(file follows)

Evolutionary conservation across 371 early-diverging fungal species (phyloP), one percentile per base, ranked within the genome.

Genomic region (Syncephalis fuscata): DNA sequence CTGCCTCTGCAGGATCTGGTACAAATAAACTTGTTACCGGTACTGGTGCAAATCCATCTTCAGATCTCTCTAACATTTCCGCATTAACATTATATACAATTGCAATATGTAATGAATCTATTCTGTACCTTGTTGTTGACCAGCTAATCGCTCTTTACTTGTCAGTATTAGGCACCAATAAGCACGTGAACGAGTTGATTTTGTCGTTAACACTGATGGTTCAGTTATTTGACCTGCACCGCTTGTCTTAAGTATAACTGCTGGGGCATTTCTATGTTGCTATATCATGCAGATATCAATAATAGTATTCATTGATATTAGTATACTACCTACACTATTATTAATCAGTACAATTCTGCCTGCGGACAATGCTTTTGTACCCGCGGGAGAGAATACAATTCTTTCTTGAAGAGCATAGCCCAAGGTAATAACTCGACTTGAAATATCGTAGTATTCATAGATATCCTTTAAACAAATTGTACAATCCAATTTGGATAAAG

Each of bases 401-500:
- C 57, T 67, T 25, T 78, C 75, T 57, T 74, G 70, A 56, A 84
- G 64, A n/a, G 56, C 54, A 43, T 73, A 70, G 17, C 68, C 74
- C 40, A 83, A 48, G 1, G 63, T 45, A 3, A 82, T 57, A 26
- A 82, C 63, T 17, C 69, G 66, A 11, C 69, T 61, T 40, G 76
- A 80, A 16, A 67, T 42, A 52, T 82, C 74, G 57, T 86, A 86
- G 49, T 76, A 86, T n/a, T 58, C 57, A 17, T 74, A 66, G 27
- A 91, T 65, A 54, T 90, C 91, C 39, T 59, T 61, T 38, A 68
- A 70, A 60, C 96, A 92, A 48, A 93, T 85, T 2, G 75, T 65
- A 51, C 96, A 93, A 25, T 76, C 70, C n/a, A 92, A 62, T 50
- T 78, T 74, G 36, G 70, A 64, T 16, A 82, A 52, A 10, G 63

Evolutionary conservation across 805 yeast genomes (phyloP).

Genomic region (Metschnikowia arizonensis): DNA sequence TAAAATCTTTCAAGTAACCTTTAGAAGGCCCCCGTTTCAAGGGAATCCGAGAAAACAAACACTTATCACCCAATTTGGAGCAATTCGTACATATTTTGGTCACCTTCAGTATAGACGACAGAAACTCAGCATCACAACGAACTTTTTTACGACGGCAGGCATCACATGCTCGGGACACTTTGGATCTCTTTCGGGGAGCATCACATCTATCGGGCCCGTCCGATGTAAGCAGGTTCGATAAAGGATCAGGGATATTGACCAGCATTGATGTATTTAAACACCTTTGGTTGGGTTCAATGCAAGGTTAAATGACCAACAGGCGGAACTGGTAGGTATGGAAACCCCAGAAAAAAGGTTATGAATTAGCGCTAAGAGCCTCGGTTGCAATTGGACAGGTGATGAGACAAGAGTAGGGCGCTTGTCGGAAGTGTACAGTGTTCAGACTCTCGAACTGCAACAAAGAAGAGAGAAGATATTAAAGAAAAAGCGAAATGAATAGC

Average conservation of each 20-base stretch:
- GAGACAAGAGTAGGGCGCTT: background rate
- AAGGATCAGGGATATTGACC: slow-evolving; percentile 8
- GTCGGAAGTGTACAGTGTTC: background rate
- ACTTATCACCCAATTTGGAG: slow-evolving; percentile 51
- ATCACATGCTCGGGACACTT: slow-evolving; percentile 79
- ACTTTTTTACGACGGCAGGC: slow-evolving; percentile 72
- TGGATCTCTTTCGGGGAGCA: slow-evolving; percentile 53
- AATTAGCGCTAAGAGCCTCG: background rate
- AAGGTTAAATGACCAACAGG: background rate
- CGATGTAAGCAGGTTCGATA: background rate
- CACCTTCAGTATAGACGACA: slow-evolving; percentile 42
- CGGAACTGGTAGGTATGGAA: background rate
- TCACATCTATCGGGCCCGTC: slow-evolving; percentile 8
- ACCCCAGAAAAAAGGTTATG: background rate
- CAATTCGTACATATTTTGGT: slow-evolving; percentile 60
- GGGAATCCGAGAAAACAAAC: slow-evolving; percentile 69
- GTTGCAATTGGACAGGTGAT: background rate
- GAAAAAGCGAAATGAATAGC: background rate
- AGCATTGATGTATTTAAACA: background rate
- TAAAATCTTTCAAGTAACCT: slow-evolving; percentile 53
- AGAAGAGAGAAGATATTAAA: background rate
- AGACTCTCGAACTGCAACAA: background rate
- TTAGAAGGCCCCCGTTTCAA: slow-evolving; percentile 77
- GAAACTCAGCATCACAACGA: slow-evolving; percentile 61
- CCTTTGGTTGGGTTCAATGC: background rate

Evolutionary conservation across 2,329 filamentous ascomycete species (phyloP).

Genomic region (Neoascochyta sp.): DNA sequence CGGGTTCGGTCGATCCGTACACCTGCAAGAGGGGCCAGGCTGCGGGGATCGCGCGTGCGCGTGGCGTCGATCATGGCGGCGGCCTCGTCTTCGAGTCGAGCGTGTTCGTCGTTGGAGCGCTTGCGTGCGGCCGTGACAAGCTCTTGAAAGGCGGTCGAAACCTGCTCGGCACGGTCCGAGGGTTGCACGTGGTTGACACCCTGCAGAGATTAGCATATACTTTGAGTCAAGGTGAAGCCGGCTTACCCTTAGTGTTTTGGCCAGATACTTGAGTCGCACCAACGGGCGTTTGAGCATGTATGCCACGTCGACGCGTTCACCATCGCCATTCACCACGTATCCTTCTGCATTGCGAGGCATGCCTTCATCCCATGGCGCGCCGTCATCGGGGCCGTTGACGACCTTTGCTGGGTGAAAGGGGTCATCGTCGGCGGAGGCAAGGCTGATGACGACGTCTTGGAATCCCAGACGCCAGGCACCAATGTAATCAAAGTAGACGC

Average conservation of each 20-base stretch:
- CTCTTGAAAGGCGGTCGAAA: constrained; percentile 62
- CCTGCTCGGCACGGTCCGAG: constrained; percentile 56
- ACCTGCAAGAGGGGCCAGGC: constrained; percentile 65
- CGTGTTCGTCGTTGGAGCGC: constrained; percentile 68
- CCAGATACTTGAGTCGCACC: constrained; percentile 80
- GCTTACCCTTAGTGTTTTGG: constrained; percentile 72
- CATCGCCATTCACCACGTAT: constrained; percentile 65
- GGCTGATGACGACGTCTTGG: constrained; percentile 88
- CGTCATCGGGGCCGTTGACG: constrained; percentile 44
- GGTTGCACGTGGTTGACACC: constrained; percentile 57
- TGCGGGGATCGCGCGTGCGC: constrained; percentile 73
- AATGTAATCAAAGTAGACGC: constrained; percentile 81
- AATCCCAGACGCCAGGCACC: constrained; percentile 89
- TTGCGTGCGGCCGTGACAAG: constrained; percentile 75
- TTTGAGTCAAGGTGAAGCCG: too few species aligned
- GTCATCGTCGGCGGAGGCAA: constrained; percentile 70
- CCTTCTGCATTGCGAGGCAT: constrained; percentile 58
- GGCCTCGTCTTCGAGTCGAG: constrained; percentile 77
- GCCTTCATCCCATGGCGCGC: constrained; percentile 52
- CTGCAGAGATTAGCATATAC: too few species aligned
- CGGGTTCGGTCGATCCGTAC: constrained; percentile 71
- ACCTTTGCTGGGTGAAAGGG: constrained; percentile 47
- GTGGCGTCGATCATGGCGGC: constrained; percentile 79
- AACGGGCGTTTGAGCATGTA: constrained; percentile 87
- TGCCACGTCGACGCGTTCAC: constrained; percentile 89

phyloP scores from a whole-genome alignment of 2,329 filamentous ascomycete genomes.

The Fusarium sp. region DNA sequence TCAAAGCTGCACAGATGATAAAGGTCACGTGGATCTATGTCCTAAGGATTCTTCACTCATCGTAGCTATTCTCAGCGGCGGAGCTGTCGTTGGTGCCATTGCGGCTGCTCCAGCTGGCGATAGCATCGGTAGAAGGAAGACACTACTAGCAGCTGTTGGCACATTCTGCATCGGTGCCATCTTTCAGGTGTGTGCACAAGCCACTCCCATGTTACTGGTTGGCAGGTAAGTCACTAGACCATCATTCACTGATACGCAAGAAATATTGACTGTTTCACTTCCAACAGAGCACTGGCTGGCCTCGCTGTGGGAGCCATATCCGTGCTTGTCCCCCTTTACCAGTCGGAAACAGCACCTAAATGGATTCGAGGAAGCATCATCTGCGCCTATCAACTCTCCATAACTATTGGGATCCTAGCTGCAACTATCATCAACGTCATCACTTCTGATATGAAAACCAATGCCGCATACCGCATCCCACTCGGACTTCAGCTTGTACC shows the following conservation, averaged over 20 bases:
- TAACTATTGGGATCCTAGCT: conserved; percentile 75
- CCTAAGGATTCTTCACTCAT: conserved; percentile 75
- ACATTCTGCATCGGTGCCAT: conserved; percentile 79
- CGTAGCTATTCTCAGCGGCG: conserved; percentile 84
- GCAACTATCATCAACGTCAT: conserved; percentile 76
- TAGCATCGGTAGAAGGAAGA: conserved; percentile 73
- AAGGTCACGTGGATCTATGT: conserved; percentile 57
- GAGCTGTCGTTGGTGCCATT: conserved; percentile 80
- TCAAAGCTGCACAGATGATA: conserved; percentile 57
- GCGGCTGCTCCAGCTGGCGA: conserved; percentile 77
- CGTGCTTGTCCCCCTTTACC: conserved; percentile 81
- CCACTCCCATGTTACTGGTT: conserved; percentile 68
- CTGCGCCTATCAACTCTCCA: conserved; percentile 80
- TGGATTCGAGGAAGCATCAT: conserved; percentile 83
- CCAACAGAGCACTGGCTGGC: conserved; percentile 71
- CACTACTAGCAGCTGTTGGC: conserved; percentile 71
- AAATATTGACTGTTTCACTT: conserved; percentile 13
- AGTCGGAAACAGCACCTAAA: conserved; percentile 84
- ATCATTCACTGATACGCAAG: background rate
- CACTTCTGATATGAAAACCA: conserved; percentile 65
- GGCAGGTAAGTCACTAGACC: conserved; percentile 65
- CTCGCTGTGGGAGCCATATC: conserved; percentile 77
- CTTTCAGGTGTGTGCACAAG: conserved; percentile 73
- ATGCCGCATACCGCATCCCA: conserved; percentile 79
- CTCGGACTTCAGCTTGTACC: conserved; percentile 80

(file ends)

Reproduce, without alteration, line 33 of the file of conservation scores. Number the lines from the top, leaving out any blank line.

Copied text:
- GTTGCAATTGGACAGGTGAT: background rate